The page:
The multimillion dollar driver behind the exit of longtime auto garage Car Tender from Capitol Hill will kick into gear this week as the development set to replace it brings its new, larger vision to the city’s design review process.
The seven-story development set for review Thursday is set for 1710 12th Ave E, on property formerly home to the Car Tender auto repair shop, Bergman’s Lock and Key and the former home of the Scratch Deli. The auto shop which became a center of private security activity during the Capitol Hill occupied protest, is relocating to Shoreline. The project set to replace it had started the design review process in November 2019, well before any of this summer’s events.
In its place, Hill residents will get a few hundred new neighbors. In plans from the Runberg Architecture Group, developer Mack Real Estate Group proposes a 170,000 square foot building with 145 apartments, including a mix of studio, and 1- and 2-bedroom units. It would include a total of 3,500 square feet of commercial use broken up into three spaces, one at the corner of 12th and Olive, and the other two along 12th. There will also be 90 parking stalls. Amenities include a fitness center, co-working space, and a rooftop deck.
1710 12th Ave — Design Review Early Design Guidance for a 7-story 145-unit apartment building with retail. Parking for 90 vehicles proposed. Existing buildings to be demolished.
View Design Proposal (25 MB)
November 12, 2020 5:00 PM
EDG–Early Design Guidance See All Reviews
Joseph Hurley — Visit seattle.gov for information on providing feedback for design review virtual meetings
Some semi-public amenities outside are planned to include a bike rack, some benches and landscaping along both streets. The commercial space in the corner will also have an outside seating area along Olive, with an eye toward it being a restaurant or café. Vehicle access will be via the alley which connects to Olive.
The base of the building would be black or dark gray brick, extending up about three floors. Above that would be a “gasket” – sort of a large belt around the building – which the developer proposes to make from cement fiber which will look like wood. Some upper floors would be corrugated metal in two tones of grey, done in an interlocking fashion in order to break up the mass of the top of the building. The balance of the upper floors would be a lighter colored, smooth cement fiber.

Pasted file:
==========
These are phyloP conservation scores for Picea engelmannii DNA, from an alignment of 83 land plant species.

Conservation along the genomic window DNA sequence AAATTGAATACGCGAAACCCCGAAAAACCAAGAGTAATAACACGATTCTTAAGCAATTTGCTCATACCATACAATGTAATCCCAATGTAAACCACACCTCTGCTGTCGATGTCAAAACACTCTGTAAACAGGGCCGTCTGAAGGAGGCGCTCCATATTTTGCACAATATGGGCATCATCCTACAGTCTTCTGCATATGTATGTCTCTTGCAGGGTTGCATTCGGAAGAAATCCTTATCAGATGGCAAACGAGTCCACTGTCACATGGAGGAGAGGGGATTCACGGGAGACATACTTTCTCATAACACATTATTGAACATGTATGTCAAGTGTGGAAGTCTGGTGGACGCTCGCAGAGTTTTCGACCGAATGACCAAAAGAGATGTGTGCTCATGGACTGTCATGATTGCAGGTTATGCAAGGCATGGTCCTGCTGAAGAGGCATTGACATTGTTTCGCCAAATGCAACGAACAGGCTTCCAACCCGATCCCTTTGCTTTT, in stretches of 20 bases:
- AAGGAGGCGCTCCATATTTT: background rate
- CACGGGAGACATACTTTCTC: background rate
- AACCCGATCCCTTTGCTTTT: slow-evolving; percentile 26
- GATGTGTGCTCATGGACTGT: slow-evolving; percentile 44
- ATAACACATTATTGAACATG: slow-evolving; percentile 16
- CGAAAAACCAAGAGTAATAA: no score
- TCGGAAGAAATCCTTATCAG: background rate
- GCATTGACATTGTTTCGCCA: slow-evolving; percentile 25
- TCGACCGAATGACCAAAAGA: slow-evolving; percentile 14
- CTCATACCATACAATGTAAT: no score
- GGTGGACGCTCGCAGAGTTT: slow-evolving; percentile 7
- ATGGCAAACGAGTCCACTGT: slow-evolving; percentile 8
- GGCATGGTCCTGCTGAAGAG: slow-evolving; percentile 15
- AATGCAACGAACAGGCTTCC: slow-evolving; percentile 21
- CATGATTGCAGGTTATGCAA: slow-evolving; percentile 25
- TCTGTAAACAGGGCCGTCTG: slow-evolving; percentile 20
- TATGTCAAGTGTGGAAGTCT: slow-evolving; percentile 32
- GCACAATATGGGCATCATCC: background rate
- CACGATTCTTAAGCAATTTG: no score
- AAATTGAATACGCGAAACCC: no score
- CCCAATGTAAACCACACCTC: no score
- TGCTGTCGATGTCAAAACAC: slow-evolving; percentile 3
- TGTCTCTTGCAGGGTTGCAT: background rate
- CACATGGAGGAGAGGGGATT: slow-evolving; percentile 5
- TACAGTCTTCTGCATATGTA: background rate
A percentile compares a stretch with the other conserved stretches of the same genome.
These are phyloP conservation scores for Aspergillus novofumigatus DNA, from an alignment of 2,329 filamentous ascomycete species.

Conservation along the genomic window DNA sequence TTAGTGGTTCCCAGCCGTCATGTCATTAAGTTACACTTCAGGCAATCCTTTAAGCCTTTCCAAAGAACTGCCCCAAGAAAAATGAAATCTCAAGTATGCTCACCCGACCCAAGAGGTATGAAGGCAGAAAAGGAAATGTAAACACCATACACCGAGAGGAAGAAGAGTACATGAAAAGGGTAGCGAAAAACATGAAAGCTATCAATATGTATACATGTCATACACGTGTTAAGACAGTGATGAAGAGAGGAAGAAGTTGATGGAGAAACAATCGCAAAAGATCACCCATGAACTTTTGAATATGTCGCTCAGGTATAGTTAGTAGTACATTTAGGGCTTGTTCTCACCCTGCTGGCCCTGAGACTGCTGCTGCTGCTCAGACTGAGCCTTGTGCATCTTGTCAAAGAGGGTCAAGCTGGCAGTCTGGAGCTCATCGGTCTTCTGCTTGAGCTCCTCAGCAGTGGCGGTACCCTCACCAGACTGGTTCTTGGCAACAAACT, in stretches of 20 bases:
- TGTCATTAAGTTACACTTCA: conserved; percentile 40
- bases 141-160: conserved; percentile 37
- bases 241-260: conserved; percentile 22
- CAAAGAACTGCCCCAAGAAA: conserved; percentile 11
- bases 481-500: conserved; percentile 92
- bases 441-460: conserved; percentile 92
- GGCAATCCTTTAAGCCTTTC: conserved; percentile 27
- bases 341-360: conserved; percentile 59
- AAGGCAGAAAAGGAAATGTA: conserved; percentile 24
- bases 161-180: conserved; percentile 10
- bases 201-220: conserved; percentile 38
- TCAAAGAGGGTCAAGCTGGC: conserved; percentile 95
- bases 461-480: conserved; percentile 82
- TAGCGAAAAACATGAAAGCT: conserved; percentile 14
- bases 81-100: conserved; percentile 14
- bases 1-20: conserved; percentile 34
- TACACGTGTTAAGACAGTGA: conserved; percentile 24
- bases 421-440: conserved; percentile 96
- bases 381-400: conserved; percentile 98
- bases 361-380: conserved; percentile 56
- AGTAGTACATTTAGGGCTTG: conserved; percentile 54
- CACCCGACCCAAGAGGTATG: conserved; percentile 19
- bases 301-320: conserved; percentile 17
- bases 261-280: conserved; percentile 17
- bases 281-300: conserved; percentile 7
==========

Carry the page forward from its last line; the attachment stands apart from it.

In early design guidance, the project had been criticized for its size and design not being reflective of its neighbors. The project may have some similarities to the 12th Ave. Arts building to the south, but that building is anomalous in the area, according to early guidance.
The developer noted that height limits in the area have been increased, presumably so they could be used. They also made some adjustments to the look of the building in an effort to better tie it to the existing area.
520 E Thomas
Thursday’s agenda also includes an upcoming project slated for the corner of East Thomas Street and Belmont Avenue East, formally 301 Belmont Ave. E. This property, being developed by Belmont, LLC, would also be a 7-story building (with no half floors), according to plans dated July 2020. The lot is currently occupied by a four-unit apartment building.
The new building would include 34 residential units, a mixture of efficiency and one-bedrooms, a rooftop deck and no parking spaces. Initial plans calling for three parking spaces have been scrapped – the proposal now calls for no on-site parking. No commercial space would be included.
520 E Thomas St — Land Use application to allow a 7-story, 34-unit apartment building. Parking for 3 vehicles proposed. Existing building to be demolished.
View Design Proposal (24 MB)
November 12, 2020 7:00 pm
Sean Conrad — Visit seattle.gov for information on providing feedback for design review virtual meetings
The building would have brick on the ground level with wood veneer in the entryway. The upper floors will be clad in a mixture of ceramic and cement fiber. This building would have a staggered checkerboard pattern of panels and windows going up the sides.
A specimen tree on the property, a horse chestnut with a nearly three-foot diameter, would be preserved. Otherwise, the plans call for new planting strips, with new trees, along the sidewalks.
This project also made some minor changes based on early design guidance, such as changes to make the entrance more inviting, and adjustment to where the new building’s residents will place their trash.
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